Over 2,000 years ago the pre Christian Celts marked the end of summer, the harvest, the beginning of winter, the first day of their new year and rituals honouring the dead, with Druid led Samhain. They believed it to be a time when the dead could walk among the living, and the living could visit with the dead. Fearing abduction by ghosts, fairies, evil spirits and the like, a customary precaution when venturing outside was to adopt frightful attire, to impersonate the aforementioned. Thus fooling the wandering spirits into mistaking them for one of their own, and avoiding harm. Food and drink was also offered to appease. Homes were decorated with lighted, ghoulish faced, carved turnips, beetroots or potatoes, to ward off bad spirits.
NB. Irish potato famine immigrants carried this tradition to America. The native Pumpkins were more readily available and easier to carve. Such lanterns were integrated into Hallowe’en shenanigans, they’re popularity properly taking off in the 1920’s. The name Trick or Treat was first used in America around the late 1920’s or early 1930’s, starting in earnest in Britain in the 1980’s.
Divination games, included apple bobbing, for predicting marriages and matters of the heart. Hilltop bonfires were lit and both ritualistic animal and human sacrifices were undertaken, in endeavours to repel evil spirits. On a lighter note, I do like the Book of Kells and the Celtic knots within its lavish decoration. For our 25th wedding anniversary our daughter gave us and herself (three, one each), silver Triquetra, Holy Trinity knot rings.
With Americans spending at least $6 billion (£4.5 billion) on Hallowe’en each year, it was estimated that Britain would spend an extraordinary £320 million ($418 million) in 2017, compared with £12 million in 2001.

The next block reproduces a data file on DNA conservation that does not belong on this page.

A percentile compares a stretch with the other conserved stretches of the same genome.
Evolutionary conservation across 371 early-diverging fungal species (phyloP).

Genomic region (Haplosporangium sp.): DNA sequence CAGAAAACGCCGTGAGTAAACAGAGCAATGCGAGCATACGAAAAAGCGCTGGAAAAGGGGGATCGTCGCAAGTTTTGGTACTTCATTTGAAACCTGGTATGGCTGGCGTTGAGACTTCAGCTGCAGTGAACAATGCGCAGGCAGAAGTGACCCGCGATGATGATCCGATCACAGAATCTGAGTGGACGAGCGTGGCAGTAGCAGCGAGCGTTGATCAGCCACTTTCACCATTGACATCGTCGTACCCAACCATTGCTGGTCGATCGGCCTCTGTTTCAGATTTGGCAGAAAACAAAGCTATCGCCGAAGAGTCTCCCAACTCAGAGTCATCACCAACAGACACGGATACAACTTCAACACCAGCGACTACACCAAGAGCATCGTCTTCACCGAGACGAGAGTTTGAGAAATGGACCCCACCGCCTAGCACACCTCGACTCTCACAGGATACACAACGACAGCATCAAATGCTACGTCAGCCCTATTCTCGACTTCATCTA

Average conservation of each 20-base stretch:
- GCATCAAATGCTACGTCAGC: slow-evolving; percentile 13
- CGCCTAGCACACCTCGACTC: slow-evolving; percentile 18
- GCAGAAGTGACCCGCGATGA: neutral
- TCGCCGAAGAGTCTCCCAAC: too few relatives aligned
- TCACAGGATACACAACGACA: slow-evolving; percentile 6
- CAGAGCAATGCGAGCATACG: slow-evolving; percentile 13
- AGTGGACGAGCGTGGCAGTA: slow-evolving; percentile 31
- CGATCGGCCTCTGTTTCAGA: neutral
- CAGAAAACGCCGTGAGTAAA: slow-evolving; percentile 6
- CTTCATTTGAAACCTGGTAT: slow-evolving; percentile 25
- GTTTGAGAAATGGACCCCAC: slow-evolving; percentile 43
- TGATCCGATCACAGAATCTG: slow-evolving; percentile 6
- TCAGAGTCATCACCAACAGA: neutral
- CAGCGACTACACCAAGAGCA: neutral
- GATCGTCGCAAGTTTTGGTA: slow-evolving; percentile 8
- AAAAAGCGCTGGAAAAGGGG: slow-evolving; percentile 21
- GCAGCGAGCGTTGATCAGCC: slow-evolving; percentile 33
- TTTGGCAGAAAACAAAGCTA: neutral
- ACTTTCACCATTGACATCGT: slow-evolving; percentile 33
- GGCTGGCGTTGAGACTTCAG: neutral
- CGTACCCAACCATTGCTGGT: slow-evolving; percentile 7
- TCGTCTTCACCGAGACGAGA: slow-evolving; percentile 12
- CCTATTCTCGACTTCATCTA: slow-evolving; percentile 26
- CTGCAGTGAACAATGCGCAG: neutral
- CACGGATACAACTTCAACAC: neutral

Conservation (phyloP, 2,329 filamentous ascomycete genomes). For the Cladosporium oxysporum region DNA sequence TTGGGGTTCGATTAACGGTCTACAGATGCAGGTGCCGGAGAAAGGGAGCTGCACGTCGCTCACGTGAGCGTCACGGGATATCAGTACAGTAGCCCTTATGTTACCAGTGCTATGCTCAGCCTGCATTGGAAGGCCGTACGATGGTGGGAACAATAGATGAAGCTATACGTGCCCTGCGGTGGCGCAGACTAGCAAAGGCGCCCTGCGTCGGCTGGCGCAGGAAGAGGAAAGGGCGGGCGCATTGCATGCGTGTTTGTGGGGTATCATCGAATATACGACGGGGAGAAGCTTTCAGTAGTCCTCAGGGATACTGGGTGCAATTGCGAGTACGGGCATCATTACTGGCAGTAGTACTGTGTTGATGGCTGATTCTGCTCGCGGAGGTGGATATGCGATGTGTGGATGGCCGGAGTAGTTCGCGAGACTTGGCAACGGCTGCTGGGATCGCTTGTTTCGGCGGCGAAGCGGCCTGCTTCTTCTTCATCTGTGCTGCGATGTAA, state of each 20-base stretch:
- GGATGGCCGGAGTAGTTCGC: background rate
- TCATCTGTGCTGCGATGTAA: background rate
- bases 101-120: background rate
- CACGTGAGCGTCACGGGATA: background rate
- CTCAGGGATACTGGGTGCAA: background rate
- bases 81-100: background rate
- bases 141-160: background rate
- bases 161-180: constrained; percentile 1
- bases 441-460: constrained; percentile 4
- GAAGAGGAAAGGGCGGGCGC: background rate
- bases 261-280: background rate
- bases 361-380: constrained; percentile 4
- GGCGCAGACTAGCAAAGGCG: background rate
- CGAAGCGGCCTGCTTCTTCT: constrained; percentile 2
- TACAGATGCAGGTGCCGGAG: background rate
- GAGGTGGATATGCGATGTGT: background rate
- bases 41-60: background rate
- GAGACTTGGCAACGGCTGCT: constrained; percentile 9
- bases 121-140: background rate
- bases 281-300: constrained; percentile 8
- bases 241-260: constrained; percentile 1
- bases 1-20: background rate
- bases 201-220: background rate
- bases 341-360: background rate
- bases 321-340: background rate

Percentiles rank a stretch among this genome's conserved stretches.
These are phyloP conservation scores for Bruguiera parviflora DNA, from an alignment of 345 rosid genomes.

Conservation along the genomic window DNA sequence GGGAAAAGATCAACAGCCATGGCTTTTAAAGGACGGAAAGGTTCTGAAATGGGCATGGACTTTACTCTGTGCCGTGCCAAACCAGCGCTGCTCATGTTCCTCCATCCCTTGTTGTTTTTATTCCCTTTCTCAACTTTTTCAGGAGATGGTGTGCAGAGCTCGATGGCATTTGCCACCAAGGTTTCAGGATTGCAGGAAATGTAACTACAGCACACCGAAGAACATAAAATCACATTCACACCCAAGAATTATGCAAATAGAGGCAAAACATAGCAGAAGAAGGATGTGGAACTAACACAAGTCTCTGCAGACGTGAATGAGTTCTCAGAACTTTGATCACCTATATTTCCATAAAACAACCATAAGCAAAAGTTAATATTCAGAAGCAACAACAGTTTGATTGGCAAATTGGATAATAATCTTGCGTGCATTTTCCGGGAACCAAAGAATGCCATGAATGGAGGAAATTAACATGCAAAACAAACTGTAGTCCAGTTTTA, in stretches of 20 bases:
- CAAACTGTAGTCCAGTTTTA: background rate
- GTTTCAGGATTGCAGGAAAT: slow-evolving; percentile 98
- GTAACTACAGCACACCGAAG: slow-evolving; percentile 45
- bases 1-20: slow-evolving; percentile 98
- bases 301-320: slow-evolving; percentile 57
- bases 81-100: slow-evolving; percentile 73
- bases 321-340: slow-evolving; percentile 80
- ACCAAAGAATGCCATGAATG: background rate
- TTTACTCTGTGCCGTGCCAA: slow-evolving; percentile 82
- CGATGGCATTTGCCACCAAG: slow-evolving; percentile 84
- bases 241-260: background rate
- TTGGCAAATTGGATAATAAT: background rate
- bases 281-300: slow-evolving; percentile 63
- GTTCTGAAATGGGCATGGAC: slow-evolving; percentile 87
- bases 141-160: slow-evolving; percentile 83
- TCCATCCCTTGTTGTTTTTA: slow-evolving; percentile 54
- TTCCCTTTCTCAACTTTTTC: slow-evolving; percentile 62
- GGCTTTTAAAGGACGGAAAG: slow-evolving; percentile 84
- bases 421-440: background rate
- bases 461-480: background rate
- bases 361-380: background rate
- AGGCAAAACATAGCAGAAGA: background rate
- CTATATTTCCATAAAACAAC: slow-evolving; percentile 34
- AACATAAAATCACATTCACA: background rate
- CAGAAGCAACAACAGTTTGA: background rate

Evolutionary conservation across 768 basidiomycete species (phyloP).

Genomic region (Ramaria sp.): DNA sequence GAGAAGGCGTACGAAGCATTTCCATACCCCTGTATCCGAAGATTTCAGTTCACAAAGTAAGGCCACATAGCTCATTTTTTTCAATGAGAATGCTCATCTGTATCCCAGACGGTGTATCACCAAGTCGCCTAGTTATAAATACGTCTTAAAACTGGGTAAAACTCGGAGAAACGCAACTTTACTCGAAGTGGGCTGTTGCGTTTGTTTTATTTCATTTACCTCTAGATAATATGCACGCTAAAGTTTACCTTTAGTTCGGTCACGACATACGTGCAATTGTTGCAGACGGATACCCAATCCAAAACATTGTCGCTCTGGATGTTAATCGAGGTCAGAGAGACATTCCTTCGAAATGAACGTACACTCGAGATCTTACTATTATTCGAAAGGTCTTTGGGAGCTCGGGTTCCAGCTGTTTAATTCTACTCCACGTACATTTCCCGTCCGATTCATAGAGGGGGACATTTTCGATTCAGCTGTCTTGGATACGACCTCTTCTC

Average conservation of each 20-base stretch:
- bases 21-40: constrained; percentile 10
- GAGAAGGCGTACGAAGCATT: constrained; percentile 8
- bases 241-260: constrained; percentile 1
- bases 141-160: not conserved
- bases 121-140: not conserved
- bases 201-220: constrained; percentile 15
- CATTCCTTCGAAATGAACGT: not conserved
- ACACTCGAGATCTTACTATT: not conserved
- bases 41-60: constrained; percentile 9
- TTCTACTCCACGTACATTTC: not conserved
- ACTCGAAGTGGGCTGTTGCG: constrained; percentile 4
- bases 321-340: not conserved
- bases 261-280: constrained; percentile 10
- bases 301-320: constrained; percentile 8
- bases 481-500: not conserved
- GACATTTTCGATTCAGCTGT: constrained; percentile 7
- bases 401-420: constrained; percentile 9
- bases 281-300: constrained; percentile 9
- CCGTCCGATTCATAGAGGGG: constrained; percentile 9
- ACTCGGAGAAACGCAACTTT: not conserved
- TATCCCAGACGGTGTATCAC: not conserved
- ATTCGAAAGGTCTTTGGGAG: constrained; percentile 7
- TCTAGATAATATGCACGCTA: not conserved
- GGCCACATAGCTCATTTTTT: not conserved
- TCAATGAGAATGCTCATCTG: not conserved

The trick, in my opinion, is that we’re being unwittingly seduced, by touted shopping aisle tat, into accommodating pagan religious, superstitious codswallop! The treat is for the retailers fleecing us with increased commercialisation. Nonetheless, I do care that children, in ignorance, will be out on the streets and, doesn’t that present an opportunity?
Among other daily devotionals, I read UCB’s (United Christian Broadcasters) Word For Today. Their Bag of Hope recently came to my attention, featuring Patch the pumpkin, it’s designed to bless just such children, containing a Bible based booklet and activity sheet. They’re free to order, just pay postage.
UCB’s joined with Scripture Union who supply Light Party Packs,
which go well with the bags. The CofE website also has Share a little light (pdf) with advice on light parties.
Finally, time to dress up then! Yay!
As I write, I’m in the process of ordering the counter cultural (yes!) items, as detailed above, arranging a Light Party, and designing my appropriate apparel! When one puts a light on, the dark goes, so a little light on the subject then…
Evangelism, now that is scary! Tee hee.
We’re having our bring and share Light Party, on October 31st from 6pm!
God bless. Love Laura